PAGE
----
The Move – When Alice Comes Back to the Farm
SP, 1970, Fly
The Move (1965 – 72) were a pretty big band in Britain in the late 60s, with nine top 20 singles in five years. For that reason I’m somewhat ashamed to say that these are the first songs of theirs I’ve ever (knowingly) listened to. And given that, its also not surprising that before writing this, I knew very little about them – other than they later morphed into ELO (boo!), which Roy Wood quickly got tired of (who can blame him?), and went off to form Wizzard (yay!).
When Alice Comes Back to the Farm, released in 1970, was The Move’s fourth last single and taken from the Looking On album. The A-side, penned by Wood, is a heavy blues-rocker, almost approaching an early heavy metal or glam rock sound, though there is a nice twinkley rock ‘n’ roll piano thing going on in the background which lightens the tone a bit. And the heavy cello breaks are pretty amazing.
According to wikipedia, this single never made it into the charts “largely due to lack of airplay by BBC radio stations. The song allegedly [makes] mild references to cannabis – “Alice”, “time for tearing out the weeds” and the last line “don’t get around much anymore”, which is a description of the singer’s condition”.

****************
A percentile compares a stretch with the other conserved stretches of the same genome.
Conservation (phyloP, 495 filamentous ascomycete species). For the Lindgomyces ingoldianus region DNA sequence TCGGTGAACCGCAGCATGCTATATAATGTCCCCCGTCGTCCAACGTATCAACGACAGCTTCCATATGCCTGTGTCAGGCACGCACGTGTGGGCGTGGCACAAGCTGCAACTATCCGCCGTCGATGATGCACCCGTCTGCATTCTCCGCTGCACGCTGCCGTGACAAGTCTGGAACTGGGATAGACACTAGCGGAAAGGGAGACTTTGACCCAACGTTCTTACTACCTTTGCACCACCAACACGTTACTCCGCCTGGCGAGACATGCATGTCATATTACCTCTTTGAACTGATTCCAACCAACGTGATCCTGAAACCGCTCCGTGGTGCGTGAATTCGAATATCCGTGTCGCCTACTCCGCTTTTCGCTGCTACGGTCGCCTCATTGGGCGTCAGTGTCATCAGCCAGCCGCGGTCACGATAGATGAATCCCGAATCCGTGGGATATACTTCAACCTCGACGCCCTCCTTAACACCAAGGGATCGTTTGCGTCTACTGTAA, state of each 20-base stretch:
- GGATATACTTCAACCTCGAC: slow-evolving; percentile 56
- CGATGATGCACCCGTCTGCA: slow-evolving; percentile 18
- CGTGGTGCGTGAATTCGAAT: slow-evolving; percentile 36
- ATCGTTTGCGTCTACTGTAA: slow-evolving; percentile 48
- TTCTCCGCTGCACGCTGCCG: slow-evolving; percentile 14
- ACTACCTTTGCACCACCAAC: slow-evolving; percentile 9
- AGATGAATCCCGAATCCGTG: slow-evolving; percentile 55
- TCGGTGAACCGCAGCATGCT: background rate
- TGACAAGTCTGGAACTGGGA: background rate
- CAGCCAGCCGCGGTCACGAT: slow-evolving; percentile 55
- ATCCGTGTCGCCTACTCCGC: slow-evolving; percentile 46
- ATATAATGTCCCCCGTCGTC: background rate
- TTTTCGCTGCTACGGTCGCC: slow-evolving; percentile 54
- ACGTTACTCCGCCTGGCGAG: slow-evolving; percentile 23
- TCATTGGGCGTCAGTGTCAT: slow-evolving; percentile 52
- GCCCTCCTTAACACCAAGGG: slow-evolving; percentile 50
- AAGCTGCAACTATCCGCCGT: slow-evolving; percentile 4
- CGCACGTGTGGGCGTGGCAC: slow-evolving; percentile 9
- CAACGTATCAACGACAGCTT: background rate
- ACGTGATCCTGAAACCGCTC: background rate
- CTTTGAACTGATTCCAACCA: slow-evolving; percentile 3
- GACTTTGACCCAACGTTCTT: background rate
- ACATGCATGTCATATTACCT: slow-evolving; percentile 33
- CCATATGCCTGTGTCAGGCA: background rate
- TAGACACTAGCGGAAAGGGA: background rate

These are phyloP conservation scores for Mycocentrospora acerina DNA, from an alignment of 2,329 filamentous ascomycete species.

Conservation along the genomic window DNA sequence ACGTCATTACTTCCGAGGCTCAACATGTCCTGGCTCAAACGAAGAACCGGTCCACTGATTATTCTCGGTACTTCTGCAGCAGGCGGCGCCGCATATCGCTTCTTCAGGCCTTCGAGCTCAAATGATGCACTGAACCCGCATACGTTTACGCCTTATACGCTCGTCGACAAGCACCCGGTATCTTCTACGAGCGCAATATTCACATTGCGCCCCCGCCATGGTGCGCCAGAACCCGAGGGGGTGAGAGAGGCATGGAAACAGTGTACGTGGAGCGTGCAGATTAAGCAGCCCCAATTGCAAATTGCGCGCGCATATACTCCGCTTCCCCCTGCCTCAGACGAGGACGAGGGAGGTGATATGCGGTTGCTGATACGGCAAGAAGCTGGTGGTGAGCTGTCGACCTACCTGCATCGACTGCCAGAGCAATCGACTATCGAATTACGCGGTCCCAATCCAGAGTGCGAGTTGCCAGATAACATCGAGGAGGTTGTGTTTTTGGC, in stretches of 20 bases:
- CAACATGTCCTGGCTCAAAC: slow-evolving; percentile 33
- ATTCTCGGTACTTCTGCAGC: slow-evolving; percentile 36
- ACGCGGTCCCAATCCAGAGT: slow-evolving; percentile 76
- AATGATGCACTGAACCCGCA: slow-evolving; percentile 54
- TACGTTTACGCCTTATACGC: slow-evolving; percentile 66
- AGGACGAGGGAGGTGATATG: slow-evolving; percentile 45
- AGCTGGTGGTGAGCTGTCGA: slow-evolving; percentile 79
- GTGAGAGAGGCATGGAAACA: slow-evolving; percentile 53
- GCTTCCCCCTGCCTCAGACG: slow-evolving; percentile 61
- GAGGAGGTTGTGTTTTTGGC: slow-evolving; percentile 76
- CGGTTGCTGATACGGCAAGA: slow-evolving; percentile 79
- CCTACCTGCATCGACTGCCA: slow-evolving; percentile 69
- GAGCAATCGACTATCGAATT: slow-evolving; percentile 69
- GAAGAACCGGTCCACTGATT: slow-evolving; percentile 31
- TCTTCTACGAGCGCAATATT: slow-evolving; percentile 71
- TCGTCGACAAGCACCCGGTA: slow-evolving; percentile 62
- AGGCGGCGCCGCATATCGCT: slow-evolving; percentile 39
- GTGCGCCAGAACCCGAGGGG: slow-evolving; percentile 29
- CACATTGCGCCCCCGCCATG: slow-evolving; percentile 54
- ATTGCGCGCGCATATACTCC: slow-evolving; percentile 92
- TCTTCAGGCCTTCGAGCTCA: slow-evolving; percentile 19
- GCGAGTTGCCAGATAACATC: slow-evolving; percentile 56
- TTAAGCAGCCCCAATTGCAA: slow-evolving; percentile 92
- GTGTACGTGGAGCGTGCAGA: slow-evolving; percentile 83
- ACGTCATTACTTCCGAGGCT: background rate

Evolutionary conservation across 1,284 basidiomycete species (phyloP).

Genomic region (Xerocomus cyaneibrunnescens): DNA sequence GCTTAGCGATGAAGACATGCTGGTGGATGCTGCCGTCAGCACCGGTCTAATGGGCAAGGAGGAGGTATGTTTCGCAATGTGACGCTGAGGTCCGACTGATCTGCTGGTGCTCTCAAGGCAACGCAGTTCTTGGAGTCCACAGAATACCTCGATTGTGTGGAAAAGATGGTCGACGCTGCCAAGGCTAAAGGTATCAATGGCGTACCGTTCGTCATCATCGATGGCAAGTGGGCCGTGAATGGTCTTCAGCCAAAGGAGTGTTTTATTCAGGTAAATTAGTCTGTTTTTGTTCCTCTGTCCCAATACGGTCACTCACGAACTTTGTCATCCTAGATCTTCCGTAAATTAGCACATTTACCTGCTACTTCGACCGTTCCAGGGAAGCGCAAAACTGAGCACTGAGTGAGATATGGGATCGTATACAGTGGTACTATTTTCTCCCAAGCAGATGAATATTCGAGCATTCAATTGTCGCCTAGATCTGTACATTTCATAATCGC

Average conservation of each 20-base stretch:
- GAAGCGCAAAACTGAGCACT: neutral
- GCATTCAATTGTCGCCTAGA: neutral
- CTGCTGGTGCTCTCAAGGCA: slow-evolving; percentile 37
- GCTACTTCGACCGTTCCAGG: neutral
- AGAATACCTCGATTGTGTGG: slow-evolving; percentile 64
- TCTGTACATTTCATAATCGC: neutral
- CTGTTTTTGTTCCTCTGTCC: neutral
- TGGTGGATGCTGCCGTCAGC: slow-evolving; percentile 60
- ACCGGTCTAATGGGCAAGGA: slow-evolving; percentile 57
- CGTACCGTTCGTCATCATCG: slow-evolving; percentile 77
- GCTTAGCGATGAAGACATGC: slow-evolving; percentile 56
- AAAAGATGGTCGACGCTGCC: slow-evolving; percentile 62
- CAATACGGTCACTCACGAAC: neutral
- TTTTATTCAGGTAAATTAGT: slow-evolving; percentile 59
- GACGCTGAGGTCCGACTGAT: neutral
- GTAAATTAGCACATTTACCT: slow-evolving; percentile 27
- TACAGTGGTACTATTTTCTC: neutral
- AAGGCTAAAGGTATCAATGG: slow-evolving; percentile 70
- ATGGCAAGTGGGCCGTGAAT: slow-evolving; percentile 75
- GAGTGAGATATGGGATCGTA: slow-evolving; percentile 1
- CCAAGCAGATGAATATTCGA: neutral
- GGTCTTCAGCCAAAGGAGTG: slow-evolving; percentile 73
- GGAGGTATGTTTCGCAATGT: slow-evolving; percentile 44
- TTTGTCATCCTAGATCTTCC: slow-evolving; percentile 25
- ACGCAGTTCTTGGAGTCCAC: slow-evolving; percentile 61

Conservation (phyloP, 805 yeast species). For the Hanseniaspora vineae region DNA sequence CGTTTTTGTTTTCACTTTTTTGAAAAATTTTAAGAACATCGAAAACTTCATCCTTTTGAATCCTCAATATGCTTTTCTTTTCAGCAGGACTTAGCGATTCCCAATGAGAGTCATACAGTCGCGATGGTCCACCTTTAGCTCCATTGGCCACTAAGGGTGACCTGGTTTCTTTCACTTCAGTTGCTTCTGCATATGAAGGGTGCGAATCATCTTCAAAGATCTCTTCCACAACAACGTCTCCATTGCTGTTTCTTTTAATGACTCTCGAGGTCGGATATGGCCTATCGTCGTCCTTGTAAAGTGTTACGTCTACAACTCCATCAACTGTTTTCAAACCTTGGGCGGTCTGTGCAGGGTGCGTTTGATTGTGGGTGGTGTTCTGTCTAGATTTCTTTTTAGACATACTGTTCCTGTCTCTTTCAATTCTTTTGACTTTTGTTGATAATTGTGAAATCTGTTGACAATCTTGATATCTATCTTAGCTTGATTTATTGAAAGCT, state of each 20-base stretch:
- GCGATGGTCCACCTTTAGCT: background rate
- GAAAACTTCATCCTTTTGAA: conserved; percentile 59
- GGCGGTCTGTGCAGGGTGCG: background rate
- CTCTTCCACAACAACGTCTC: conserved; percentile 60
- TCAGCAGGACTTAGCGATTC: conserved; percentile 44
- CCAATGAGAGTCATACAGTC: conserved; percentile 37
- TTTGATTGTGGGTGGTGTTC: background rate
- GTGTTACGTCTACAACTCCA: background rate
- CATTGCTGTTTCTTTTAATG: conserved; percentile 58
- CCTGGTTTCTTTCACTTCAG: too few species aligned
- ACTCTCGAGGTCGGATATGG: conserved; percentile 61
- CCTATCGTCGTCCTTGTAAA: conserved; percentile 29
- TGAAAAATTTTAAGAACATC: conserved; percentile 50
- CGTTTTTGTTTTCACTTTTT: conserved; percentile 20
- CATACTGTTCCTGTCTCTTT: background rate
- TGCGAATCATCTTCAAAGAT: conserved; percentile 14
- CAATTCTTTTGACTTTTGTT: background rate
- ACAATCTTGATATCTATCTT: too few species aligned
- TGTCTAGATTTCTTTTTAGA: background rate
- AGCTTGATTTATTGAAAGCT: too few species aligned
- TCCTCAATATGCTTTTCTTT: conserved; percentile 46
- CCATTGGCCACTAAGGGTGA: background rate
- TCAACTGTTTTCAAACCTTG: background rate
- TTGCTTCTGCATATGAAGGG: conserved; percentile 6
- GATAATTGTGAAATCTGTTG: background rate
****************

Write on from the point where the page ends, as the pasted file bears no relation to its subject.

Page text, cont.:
With regard to the B-side, What?, three words and two exclamation marks should suffice – “Oh no! Prog!“.
Which is not surprising really, given that it was written by Jeff Lynne (I should have expected it when I saw his name), and that (I’m led to believe) The Move’s final two albums were basically fundraising operations for the first ELO album… shudder. I should state my bias (though its probably abundantly clear): I have a very low tolerance for prog. These days I can stomach a lot more than I used to be able to, but still it makes me feel slightly wrong about myself.
This is almost seven minutes long, the lyrics seem to be a nonsense (e.g. “the overture is burning on the faces of the people in the churches of the land”), and it meanders all over the place. That said, the more I listen to it (I’m on about listen six), the more it grows on me. Well parts of it do – which is probably one of the reasons I dislike prog so, I get the feeling that inside many prog songs, there’s a decent track drowning in the deluge of pompous self indulgence. And this song is a case in point – the good parts are great, in fact the riff sounds like Super Furry Animals ripped it off for Blerwytirhwng? (Where are you Between?). Another bit sounds like its trying to be I Am The Walrus , and there even seems to be a male choir in there. By no means the worst prog song I’ve ever heard, but overall fails to hit the mark. Shame really, cos the riff is excellent.
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